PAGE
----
In response to “The First Golden Age of Islamic Science” (Vol. 4, No. 1).
To the editors:
Julio Samsó’s essay is perhaps the best brief, yet comprehensive, biography available for one of the most prolific authors of Islamic science. In addition to the chronological details of al-Bīrūnī’s life, it also gives an overarching assessment of his works, always touching on the most essential and leaving nothing of importance unsaid. This is all beautifully recounted in a highly easy to read style. The prose flows effortlessly even when the author is narrating some of the most technical material, such as the remarkable difference between the manner in which the Hellenistic astronomer Ptolemy (d. ca. 170 CE) and his contemporaries treated trigonometric functions and the manner in which the much further developed trigonometric functions were treated by al-Bīrūnī and his colleagues in the Islamic civilization. Another example is the subtle manner in which al-Bīrūnī dealt with the subject and techniques of the nuanced discipline of astrology. Here, al-Bīrūnī comes across as a most rigorously demanding mathematical astronomer applying his wit to a subject for which he gives little credence to its application, and then turning to the much less appealing and unscientific art of astrological predictions. Exercising one’s utmost rigor to calculate the horoscope of a native, with all that is involved by way of mathematical astronomy and highly developed spherical trigonometry is one thing; the pseudoscience of interpreting that horoscope and predicting its implications for the native is a completely different thing altogether, and much less rewarding for curious scientific minds.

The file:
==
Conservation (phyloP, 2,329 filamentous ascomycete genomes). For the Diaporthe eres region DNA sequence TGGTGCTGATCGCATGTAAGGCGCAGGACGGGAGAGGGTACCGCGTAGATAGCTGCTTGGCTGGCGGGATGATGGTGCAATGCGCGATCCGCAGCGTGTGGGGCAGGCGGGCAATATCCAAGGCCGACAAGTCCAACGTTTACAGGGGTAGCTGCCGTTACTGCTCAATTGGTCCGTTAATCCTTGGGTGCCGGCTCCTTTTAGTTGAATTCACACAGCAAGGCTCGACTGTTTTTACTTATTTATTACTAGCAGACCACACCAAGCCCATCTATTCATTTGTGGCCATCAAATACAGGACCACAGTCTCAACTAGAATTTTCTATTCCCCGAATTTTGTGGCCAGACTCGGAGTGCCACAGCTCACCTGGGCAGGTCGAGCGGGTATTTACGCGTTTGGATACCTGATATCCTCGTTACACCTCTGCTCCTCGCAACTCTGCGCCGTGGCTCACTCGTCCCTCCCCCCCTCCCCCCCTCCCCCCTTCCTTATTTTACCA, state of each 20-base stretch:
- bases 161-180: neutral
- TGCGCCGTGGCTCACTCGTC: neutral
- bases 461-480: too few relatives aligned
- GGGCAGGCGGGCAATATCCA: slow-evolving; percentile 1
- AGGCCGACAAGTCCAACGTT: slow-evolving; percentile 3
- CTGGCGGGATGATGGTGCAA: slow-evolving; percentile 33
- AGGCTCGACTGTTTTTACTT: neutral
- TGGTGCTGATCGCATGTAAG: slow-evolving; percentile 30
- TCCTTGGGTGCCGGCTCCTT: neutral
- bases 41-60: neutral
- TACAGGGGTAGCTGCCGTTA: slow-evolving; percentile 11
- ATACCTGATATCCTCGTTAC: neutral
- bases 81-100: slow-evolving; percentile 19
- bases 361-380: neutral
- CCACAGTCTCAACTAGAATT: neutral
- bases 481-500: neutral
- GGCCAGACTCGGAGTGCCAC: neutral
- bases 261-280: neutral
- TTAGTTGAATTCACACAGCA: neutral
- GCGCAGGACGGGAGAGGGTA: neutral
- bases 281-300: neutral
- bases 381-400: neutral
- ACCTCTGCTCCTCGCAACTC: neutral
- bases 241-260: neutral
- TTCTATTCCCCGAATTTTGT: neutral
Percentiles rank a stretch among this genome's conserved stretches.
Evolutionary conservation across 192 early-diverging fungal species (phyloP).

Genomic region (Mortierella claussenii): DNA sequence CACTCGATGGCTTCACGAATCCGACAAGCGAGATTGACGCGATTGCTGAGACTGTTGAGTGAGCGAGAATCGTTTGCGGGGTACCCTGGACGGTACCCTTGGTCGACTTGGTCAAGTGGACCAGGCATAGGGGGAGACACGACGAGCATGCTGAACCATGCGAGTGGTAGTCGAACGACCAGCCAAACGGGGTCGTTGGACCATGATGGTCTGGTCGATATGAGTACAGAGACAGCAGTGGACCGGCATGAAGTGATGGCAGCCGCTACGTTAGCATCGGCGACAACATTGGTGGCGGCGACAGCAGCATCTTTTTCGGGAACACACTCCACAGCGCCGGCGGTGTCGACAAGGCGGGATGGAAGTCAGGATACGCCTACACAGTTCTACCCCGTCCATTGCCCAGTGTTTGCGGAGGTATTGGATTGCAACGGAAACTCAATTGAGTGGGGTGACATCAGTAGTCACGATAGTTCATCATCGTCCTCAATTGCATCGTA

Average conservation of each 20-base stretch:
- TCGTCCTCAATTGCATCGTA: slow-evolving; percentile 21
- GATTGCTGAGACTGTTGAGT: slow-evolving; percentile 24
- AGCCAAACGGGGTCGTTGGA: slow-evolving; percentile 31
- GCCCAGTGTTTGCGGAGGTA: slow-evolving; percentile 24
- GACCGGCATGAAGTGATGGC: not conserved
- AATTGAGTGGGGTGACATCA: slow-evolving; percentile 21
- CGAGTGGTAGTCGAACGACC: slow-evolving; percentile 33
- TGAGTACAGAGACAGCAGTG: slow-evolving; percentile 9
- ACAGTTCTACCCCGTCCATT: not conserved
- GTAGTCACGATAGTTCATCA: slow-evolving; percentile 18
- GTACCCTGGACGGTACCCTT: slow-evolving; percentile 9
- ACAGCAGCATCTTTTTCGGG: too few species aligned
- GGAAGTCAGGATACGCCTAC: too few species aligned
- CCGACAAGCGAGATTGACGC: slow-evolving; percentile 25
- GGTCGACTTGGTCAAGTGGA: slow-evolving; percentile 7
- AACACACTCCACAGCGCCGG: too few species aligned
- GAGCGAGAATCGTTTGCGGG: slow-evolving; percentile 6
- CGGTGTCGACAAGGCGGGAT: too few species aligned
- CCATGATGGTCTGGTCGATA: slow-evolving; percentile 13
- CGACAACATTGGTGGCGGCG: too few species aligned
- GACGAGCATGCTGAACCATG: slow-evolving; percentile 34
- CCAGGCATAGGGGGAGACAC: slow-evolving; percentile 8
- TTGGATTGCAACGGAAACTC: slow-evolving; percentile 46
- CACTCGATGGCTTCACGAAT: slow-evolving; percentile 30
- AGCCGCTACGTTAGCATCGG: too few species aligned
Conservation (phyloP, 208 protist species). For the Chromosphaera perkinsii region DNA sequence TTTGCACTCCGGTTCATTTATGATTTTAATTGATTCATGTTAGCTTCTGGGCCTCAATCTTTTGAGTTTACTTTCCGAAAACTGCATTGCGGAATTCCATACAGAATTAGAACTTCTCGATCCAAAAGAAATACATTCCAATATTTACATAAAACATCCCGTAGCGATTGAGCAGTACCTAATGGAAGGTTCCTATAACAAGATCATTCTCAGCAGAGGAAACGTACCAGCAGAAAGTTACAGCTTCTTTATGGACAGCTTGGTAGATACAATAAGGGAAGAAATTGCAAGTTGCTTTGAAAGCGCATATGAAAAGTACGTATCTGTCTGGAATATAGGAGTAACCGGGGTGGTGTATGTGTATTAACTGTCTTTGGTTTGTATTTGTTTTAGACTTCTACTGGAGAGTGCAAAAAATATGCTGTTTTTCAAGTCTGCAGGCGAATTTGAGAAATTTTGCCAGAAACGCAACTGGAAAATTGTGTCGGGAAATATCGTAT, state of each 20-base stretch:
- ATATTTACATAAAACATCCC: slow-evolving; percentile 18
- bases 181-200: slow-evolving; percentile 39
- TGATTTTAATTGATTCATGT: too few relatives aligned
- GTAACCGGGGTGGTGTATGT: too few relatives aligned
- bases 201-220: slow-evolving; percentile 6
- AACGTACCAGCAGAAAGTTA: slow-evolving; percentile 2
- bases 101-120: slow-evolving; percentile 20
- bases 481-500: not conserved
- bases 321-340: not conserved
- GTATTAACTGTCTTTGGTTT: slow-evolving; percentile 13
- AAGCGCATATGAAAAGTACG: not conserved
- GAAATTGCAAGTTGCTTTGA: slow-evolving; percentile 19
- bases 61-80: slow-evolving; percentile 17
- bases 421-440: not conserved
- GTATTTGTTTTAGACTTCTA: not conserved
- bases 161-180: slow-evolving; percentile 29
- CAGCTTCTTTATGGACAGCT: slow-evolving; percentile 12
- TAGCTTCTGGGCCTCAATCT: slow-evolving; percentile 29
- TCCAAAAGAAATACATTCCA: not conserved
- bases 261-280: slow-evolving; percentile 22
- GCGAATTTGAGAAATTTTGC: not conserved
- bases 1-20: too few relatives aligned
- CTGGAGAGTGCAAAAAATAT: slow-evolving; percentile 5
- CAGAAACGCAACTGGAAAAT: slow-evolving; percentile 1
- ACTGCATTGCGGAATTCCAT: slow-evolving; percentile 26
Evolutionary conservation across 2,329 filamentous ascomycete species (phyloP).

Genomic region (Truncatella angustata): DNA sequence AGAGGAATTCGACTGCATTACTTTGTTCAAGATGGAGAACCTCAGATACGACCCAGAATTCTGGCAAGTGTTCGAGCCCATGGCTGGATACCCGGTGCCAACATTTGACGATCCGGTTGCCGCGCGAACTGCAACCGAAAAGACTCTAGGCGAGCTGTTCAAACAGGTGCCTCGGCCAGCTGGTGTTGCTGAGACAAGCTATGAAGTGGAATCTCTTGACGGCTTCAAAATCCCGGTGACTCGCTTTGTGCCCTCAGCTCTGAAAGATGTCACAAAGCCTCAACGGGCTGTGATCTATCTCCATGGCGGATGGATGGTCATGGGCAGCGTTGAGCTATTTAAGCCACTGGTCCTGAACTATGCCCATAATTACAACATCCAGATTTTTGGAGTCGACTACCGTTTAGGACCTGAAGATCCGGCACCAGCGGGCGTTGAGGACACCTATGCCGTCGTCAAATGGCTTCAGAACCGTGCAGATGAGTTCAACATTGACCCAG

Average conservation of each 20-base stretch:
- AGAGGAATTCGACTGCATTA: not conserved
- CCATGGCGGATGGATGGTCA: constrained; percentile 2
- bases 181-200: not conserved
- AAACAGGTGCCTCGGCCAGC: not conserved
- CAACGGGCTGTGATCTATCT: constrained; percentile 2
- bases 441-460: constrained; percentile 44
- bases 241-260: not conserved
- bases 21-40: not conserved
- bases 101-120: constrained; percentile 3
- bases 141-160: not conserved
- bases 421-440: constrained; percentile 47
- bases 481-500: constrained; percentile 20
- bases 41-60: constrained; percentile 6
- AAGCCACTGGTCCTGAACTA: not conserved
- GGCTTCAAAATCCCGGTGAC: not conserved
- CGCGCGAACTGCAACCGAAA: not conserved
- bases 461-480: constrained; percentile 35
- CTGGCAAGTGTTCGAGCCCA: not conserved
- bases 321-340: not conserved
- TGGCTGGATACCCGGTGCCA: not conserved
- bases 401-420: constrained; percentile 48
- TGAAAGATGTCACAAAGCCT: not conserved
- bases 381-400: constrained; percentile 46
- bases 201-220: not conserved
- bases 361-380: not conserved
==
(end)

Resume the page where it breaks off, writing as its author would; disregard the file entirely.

No one could have told this story of al-Bīrūnī’s engagement with Islamic science, or even the story of the development and tribulations of Islamic science itself, better than Julio Samsó. I highly recommend this short jewel of a narrative to any reader who has the slightest interest in the history of science in general or Islamic science in particular.
George Saliba is Professor Emeritus of Arabic and Islamic Science at Columbia University.